Anonymous Browsing

All this talk of Phorm and Webwise set me thinking - is it possible to browse anonymously?

Actually, yes it is. It's remarkably simple to browse fairly anonymously.

I say fairly because there are always ways around these things, and your ISP can still 'see' you - or at least they can see you're connected, and they can still (if they decide they need to) intercept the zeros and ones which make up computer data transmissions passing back and forth through your internet connection.

What I don't think they can see (and I stand corrected if I'm wrong here!) is WHERE you browse, nor can where you browse see where you actually are - where you're information request originates from.

What is this wondrous thing? It's a free proxy server system called TOR (for The Onion Router).

It works by sending the data out from your computer hidden in three layers of encryption.

TOR has a network of proxy servers out there in cyberland, and your data request is passed to one of them at random. That server strips off a layer of encryption, then sends your package out to another randomly chosen server.

This layer removal and onward forwarding happens three times, until your package pops out the third and last server anywhere in the world.

The site you visit only sees the IP address (and therefore location) of the last server in the chain. That server only knows where to pass the response back to. In that way the information you requested finally gets back to you.

The only server that knows your real IP address is the first one in the chain. That one has no idea where your request went after it forwarded it.

Under Linux simply visit your distributions repositories and download/install TOR and Privoxy. This action should automatically load and run both packages, and start them each time you reboot.

Windows may be different, but Googling TOR and Privoxy should throw up some instructions to make them work - they certainly do work under Windows.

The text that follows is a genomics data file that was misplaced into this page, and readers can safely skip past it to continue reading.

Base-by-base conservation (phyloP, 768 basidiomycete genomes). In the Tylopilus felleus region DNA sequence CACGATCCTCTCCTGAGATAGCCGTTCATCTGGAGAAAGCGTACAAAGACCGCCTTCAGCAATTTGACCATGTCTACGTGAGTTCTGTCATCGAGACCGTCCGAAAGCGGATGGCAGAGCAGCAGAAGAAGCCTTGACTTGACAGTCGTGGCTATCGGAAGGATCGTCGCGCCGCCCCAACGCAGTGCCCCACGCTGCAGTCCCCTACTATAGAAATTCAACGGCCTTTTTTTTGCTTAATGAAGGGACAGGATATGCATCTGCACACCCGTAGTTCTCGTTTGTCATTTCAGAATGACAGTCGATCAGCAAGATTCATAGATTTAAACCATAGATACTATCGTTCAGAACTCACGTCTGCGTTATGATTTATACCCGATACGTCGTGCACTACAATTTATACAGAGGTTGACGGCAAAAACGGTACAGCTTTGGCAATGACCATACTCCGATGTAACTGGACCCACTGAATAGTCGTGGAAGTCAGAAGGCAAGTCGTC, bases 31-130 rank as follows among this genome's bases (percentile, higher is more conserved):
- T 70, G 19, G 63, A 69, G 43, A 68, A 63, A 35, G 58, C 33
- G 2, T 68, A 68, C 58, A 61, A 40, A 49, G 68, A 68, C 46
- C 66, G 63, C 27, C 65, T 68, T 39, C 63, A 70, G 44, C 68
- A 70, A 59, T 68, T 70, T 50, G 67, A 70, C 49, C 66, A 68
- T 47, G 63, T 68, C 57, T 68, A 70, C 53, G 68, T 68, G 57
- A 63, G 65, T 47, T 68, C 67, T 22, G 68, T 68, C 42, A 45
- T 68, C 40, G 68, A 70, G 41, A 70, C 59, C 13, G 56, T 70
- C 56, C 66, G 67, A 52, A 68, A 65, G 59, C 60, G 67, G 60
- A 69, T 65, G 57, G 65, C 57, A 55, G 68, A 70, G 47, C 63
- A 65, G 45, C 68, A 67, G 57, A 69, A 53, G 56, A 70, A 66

Next you need to remove a REM statement from the Privoxy configuration file. This is a line that tells Privoxy to use the TOR network.

In Linux look for the folder /etc/privoxy/ and edit (as root) the config file.

Look for the line '# forward-socks4a / .' and remove the # from the start of the line. This is the REM symbol, and removing it makes the Privoxy and TOR combination active.

Make sure you leave the full stop at the end of the line - this is important, it's not a typo.

Next you need to automatically switch the TOR/Privoxy setup on and off at will. This is dead easy if you download and install the TorButton for Mozilla Firefox.

Clicking on the red Tor Disabled taxt in the bottom right corner will now activate your proxy server usage. Go to to 'see' your IP address and location.

It SHOULD be anywhere but where you actually are. If it is then TOR/Privoxy are working OK.

Clicking the Tor Enabled text will now switch off your proxy server usage..

One word of warning - bouncing your internet traffic around 3 random servers somewhere in the world will slow down your connection. Switching off Tor will return your traffic speed to normal.

The above was edited whilst using an earlier version of Ubuntu. I'm now on version 9 .04 (Jaunty Jackalope) and Tor isn't in the repositories - so an update deletes the Tor installation!

Go to the following link for a full and complete description of how to get your privacy back with Tor.

It's excellent - I just tried it :-)


See also The Onion Router

It's now possible to get a single package from the Tor Project which allows you to run an anonymous browser session without having to install anythings

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